While domestic energy policy is not a silver bullet, it can help extricate the United States from foreign entanglements that have long confounded American decision-makers. History’s painful lessons offer us the power to move our elected officials to act in the interest of renewed economic vitality and national security. From the tragedy of U.S.-Middle East relations is born opportunity.
The Consequences of Energy Dependency
U.S. dependence on the international oil industry has ensnared the United States in a web of national security liabilities and threats throughout the Middle East region. Efforts to maintain security of oil supplies, some with highly destructive consequences for the people of the region, have over the last several decades led to the rise of increasingly hostile political actors who in the most dangerous cases believe that the only way to deter the U.S. from pursuing designs over their natural resources is to acquire a nuclear deterrent. But weapons ostensibly intended for defensive purposes can also be used as instruments of coercion in the hands of zealots with expansionist ambitions of their own. The rhetoric and actions of Iranian officials are hardly reassuring.
Longstanding U.S. energy investments in Saudi Arabia began to face intense scrutiny following the September 11th, 2001 attacks on the World Trade Center and Pentagon. Fifteen of the 19 hijackers were Saudi nationals and U.S. intelligence officials have since identified numerous Saudi-based charities as financial patrons of Al Qaeda. The Saudi monarchy maintains an uneasy coexistence with clerical leaders who propagate a highly xenophobic worldview while buttressing the regime’s façade of religious legitimacy in the eyes of its citizens. The September 11th attacks, along with Al Qaeda’s targeting of Saudi oil facilities, have demonstrated to U.S. political leaders that relying on Saudi Arabia to ensure a steady flow of oil at a moderate price is becoming increasingly problematic.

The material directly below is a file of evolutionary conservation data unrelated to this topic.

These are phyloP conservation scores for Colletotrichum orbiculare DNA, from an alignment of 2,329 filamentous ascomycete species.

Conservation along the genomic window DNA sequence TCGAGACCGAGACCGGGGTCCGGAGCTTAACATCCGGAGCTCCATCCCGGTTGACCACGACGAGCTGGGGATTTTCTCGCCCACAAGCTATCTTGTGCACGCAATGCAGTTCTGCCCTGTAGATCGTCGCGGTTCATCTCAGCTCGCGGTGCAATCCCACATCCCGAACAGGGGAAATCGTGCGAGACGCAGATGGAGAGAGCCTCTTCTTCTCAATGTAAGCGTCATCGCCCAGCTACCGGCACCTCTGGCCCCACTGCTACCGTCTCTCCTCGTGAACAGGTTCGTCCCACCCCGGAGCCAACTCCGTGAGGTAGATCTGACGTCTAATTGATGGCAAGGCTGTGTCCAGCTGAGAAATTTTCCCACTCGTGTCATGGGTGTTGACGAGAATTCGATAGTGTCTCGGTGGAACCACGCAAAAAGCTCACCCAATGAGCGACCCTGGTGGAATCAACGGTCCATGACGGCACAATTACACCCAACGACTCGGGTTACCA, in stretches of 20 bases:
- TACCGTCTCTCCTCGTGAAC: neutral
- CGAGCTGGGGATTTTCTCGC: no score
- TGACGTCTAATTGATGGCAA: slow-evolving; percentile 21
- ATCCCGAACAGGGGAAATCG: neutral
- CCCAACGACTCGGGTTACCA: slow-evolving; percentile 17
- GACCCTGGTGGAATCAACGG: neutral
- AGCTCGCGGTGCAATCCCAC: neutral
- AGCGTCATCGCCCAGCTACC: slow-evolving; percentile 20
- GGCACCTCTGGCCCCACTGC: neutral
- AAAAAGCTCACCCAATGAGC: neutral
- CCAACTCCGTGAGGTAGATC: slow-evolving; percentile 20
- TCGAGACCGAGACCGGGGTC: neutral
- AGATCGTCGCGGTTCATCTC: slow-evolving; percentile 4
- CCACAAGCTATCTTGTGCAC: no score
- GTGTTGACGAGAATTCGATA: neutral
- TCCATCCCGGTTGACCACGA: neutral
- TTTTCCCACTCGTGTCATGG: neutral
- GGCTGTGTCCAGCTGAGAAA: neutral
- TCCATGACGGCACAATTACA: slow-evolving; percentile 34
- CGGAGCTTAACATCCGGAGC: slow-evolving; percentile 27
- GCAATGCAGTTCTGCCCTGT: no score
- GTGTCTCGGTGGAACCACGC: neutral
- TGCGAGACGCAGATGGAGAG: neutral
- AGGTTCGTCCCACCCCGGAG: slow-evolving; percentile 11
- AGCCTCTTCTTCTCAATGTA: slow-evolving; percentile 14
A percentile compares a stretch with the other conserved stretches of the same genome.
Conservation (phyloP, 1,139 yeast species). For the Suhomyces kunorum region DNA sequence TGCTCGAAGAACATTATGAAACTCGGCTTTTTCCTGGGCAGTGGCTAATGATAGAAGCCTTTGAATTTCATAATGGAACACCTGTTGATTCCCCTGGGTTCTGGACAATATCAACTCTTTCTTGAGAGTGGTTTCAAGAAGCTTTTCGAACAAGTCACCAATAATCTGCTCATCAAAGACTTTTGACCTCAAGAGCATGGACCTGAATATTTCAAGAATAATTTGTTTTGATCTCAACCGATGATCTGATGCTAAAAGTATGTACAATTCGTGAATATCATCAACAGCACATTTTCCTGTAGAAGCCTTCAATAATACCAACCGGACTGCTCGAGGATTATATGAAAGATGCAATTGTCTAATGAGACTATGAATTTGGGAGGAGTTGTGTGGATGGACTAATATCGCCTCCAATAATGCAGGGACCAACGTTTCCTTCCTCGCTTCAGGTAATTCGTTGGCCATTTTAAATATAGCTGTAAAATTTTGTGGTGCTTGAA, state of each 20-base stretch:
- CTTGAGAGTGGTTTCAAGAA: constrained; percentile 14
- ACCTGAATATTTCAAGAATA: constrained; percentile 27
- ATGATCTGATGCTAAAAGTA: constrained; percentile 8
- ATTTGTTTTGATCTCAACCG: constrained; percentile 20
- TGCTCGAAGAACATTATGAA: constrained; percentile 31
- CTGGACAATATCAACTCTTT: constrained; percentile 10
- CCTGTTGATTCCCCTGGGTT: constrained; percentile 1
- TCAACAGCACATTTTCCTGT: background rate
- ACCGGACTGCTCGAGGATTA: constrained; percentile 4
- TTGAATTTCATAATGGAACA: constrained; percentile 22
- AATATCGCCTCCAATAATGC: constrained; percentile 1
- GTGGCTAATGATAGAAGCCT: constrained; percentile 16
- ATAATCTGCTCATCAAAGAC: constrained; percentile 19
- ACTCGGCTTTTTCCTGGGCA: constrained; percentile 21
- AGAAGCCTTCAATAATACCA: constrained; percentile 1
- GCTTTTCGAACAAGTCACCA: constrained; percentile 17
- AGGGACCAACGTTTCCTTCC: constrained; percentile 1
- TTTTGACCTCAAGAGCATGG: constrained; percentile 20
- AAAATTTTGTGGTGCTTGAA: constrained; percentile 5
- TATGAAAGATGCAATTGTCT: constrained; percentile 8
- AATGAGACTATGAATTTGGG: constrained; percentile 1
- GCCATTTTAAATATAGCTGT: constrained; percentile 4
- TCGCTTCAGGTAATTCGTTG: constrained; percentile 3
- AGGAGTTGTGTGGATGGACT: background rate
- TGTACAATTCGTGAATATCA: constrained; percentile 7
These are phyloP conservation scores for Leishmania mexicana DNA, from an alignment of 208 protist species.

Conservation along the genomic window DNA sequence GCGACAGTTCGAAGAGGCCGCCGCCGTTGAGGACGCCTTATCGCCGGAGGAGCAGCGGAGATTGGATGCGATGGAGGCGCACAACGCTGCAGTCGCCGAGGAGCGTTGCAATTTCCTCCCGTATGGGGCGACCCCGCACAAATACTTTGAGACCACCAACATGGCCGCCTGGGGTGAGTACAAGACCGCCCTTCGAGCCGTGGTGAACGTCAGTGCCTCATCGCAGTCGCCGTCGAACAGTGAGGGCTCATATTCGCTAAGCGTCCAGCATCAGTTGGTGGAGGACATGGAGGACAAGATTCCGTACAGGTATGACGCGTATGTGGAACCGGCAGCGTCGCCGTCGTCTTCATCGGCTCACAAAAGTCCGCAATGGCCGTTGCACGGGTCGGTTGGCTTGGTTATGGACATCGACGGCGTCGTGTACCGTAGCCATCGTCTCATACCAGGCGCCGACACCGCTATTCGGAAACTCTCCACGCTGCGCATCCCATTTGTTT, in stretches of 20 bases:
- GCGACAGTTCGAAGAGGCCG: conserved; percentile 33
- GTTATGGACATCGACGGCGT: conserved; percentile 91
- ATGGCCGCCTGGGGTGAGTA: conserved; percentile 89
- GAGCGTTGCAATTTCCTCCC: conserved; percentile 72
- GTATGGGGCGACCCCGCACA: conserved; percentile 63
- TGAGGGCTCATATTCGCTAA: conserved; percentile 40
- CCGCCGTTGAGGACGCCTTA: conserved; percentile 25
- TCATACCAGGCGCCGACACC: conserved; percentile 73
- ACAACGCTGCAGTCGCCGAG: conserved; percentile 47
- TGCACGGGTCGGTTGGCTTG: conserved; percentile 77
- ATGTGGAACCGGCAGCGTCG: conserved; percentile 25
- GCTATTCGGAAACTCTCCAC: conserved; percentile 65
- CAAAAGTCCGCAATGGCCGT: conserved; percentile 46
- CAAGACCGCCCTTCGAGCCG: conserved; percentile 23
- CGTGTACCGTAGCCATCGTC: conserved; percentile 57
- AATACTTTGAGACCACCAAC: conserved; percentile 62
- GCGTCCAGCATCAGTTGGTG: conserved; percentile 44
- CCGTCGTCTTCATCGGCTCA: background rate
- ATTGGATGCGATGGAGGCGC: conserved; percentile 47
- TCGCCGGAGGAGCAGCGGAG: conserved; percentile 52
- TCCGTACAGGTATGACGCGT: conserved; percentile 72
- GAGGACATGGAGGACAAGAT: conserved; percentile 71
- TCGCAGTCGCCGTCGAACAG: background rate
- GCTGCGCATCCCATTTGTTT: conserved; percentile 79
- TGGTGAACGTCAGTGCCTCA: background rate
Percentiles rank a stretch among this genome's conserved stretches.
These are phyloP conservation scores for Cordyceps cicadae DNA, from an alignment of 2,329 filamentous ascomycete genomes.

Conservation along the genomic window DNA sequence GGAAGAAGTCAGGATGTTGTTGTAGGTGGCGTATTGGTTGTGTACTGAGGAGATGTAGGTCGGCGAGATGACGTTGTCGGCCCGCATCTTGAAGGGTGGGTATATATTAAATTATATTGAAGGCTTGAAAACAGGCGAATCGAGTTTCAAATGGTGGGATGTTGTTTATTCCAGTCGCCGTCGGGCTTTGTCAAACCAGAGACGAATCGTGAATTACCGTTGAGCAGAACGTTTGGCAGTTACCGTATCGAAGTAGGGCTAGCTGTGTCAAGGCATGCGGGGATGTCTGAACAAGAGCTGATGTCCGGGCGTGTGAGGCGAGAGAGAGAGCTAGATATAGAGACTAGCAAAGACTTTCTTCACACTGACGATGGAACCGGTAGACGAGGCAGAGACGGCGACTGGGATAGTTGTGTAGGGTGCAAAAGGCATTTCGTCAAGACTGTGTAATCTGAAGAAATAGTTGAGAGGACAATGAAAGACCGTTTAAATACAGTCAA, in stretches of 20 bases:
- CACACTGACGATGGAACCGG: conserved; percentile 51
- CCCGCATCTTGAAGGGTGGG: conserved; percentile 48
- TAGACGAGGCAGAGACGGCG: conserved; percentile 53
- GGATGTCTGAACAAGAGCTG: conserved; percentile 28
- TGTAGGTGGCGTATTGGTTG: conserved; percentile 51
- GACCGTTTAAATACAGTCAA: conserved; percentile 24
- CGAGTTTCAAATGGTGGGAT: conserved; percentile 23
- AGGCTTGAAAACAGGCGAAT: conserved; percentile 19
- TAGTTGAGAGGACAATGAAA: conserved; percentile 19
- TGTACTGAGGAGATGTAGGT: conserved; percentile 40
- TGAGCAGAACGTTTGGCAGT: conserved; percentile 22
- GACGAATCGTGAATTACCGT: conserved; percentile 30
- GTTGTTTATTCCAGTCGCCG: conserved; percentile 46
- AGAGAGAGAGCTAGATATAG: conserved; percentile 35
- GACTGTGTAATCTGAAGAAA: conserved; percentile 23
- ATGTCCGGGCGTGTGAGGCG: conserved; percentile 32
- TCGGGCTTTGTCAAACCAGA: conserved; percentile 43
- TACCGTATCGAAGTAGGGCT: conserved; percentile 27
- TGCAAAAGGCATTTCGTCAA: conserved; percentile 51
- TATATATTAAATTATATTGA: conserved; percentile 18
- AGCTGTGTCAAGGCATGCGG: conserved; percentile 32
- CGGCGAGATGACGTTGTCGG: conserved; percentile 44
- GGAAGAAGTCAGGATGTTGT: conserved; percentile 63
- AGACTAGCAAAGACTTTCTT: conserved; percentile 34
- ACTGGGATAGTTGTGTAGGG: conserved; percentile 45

American oil investments in Iraq date back to 1928, during which time Iraq was governed under British rule. British political advisors continued to shape Iraq’s domestic and foreign policies until 1958, when the Iraqi monarchy was overthrown in a military coup. Iraq was a founding member of OPEC and by 1972 completed nationalization of its oil industry under Saddam Hussein as a means of achieving economic independence from Western powers.
Following the 1991 Gulf War, U.S. military forces enforced no-fly zones over Iraqi territory while U.N. weapons inspectors attempted to wrangle the Iraqi government into fully complying with numerous Security Council resolutions. More than a decade of hostile relations culminated in the 2003 invasion of Iraq, motivated by uncertainty over the status of Saddam Hussein’s weapons programs, the erosion of the UN sanctions regime against him, and the vast supply of oil under his control.
Bush administration officials speculated that the Iraq War might cost as little as $60 billion and asserted that the Iraqi public would greet American troops as liberators. U.S. military planners and policymakers anticipated a brief military operation followed by the guided election of a friendly Iraqi government that would welcome foreign investment in its oil industry.
This hopeful scenario turned into a bloody occupation that has cost the lives of nearly 4,500 American troops and over 100,000 Iraqis to date. The Iraqis’ initial expressions of gratitude quickly turned to distrust and hostility after a series of policy blunders resulted in mass unemployment, the collapse of social support infrastructure, a refugee crisis and civil war.